How to overcome fragmentation in the European financial market
Speech at the 23rd European Banking Congress
- 1 Introduction
- 2 Financial market fragmentation: A bad thing or to some degree natural?
- 3 How can the Eurosystem contribute to reducing fragmentation?
- 4 Banking union and the treatment of sovereign exposures
- 5 Fragmentation also exists in the real economy
Ladies and gentlemen,
It is a pleasure for me to share some thoughts with you on the subsequent discussion of how to overcome fragmentation in the European financial markets.
When introducing a panel discussion, a sensible piece of advice is always to be briefer than anybody dared hope. I intend to follow this recommendation and will therefore limit my introductory remarks to no more than 15 minutes.
Allow me to talk about four aspects that we at the Bundesbank consider of particular importance when thinking about fragmentation within European Monetary Union. First of all, let me note that diagnosing financial fragmentation requires normative judgement. Moreover, fragmentation is, to some extent, natural. It reflects structural differences between national markets, which are not bad per se.
Second, let me share my thoughts on fragmentation and its implications in a monetary union. And third, we also need to look at supervision when talking about fragmentation and its roots. I will argue why the European banking union, in the Bundesbank’s view, is an important step towards a more integrated European financial market. Finally, let me briefly touch upon the issue of fragmentation in the real economy.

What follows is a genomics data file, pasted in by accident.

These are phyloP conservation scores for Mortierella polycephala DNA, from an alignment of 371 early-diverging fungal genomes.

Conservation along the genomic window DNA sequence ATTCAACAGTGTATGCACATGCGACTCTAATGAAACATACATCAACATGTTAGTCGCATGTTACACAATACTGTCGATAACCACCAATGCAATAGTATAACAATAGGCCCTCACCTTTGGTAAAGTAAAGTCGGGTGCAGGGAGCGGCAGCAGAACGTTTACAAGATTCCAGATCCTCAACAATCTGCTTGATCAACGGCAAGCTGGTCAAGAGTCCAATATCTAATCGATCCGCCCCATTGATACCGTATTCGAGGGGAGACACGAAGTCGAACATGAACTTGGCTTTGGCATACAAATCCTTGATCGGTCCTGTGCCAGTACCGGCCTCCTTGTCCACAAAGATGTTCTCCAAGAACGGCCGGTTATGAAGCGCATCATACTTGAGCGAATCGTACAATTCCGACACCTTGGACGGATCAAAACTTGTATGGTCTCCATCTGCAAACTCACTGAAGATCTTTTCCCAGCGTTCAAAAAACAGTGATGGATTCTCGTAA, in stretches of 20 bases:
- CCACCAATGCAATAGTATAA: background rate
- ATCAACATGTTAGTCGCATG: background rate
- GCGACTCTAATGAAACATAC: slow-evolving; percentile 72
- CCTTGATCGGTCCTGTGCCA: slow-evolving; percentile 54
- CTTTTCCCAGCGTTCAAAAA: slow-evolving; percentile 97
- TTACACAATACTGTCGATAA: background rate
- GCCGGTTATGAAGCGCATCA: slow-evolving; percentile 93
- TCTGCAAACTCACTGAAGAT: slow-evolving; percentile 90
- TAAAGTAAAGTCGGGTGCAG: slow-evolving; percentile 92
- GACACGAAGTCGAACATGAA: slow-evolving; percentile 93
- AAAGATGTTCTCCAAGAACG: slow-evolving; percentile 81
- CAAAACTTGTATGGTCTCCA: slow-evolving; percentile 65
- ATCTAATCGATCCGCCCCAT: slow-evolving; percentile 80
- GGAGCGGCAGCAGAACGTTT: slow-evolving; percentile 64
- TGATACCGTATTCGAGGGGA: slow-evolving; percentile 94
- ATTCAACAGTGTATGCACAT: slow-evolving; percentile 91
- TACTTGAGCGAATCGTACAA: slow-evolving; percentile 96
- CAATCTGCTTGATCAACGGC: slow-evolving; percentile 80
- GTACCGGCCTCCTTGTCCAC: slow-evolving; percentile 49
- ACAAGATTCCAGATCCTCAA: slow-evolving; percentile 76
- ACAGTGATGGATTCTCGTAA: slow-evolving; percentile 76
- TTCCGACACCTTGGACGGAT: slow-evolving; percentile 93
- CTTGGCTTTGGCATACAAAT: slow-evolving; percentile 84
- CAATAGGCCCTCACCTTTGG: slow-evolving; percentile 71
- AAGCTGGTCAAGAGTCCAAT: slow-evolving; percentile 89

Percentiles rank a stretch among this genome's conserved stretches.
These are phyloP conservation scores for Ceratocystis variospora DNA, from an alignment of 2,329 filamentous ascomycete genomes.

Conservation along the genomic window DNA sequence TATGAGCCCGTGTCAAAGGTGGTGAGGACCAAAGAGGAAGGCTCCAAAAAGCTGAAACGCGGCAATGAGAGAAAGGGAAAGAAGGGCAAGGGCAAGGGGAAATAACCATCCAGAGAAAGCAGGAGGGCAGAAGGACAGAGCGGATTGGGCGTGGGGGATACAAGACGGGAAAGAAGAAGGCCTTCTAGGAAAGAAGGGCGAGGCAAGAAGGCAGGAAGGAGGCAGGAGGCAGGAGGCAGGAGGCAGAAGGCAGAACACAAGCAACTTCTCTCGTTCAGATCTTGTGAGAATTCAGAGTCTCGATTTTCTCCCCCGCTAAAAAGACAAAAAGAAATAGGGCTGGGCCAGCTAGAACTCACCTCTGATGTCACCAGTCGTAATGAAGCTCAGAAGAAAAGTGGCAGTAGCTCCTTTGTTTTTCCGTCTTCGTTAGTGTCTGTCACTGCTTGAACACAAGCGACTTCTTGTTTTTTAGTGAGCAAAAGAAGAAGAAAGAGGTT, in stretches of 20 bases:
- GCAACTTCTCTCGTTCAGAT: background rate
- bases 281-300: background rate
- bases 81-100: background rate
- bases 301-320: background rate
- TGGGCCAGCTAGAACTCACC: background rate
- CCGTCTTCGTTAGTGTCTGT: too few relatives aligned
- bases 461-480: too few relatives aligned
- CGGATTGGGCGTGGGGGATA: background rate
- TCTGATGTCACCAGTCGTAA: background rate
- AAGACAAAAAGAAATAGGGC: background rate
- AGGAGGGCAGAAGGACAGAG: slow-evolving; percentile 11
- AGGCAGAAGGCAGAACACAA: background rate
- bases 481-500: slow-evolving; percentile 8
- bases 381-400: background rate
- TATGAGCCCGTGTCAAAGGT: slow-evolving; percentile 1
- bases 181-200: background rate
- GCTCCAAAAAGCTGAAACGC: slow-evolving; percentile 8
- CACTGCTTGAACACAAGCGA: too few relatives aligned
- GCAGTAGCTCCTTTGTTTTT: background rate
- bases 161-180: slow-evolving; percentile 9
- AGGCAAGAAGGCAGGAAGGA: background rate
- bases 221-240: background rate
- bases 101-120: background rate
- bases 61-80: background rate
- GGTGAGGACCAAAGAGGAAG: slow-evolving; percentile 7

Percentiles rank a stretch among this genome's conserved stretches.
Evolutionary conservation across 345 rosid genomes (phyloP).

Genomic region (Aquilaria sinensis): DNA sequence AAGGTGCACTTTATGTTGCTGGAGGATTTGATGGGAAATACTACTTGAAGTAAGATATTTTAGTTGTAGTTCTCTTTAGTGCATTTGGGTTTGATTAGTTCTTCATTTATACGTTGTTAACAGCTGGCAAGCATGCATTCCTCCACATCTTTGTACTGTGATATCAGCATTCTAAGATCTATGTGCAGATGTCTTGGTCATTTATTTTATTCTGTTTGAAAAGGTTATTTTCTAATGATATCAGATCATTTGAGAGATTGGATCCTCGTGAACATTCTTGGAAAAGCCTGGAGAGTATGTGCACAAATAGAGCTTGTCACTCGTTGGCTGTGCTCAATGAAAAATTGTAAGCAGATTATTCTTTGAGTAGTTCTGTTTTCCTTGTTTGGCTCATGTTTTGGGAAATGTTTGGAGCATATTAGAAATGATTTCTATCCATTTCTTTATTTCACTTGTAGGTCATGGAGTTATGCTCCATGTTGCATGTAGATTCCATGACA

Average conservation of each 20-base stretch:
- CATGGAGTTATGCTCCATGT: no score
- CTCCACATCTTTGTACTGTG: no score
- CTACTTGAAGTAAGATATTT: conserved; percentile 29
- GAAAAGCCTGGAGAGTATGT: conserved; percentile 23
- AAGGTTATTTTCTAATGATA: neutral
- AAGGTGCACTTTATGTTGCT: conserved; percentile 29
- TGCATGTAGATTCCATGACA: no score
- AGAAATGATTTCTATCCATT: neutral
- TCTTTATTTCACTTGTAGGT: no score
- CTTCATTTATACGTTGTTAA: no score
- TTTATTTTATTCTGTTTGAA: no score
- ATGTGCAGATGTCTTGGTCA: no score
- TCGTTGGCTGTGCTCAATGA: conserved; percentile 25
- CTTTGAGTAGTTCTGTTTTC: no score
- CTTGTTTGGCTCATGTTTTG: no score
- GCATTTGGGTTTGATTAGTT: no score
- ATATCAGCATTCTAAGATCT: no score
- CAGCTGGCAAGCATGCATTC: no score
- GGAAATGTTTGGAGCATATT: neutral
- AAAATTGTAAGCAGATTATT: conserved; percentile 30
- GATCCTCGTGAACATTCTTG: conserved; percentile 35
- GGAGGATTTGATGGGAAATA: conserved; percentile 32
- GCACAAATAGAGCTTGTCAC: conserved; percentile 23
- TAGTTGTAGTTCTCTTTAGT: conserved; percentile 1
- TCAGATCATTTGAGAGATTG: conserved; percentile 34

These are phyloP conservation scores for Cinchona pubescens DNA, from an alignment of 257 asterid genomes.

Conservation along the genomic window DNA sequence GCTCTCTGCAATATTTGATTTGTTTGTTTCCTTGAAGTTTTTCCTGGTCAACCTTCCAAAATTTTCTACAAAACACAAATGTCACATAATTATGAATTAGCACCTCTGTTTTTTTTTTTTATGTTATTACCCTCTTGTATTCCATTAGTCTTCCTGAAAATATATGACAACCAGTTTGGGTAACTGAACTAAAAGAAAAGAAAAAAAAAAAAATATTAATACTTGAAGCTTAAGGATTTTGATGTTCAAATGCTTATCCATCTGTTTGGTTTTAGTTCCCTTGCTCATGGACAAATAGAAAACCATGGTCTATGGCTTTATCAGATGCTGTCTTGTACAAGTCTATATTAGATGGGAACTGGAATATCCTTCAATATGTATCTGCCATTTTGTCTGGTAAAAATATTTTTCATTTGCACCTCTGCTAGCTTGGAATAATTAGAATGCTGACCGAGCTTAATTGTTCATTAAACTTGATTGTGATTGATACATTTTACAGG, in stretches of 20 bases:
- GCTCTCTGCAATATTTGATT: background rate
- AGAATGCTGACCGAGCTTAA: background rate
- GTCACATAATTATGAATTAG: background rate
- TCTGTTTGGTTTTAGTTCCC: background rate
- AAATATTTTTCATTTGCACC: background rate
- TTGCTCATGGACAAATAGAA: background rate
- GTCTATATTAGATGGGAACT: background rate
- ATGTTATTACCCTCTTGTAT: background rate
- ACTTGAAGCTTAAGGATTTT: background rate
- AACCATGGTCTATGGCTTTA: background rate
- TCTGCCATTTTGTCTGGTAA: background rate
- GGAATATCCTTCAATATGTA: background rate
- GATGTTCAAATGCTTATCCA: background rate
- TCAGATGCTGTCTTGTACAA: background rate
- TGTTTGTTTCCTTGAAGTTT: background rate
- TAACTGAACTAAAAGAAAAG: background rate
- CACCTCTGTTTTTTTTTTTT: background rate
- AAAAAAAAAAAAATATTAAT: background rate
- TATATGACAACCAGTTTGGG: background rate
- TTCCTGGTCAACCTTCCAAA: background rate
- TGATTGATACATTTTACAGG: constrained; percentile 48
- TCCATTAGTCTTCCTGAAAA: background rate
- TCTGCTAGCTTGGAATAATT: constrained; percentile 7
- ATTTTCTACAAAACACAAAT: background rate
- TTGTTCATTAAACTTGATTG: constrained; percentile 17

2 Financial market fragmentation: A bad thing or to some degree natural?
Let me come to my first point: The reasons for fragmentation. The most obvious source of financial market fragmentation is the existence of different currencies. As we all know, in the euro area this source of fragmentation was eliminated by the introduction of the euro. But even before 1999 there were various political initiatives with the objective of overcoming market fragmentation in Europe. Most notably, let me mention the EU’s internal market, which guarantees free movement of goods, capital, services, and employees.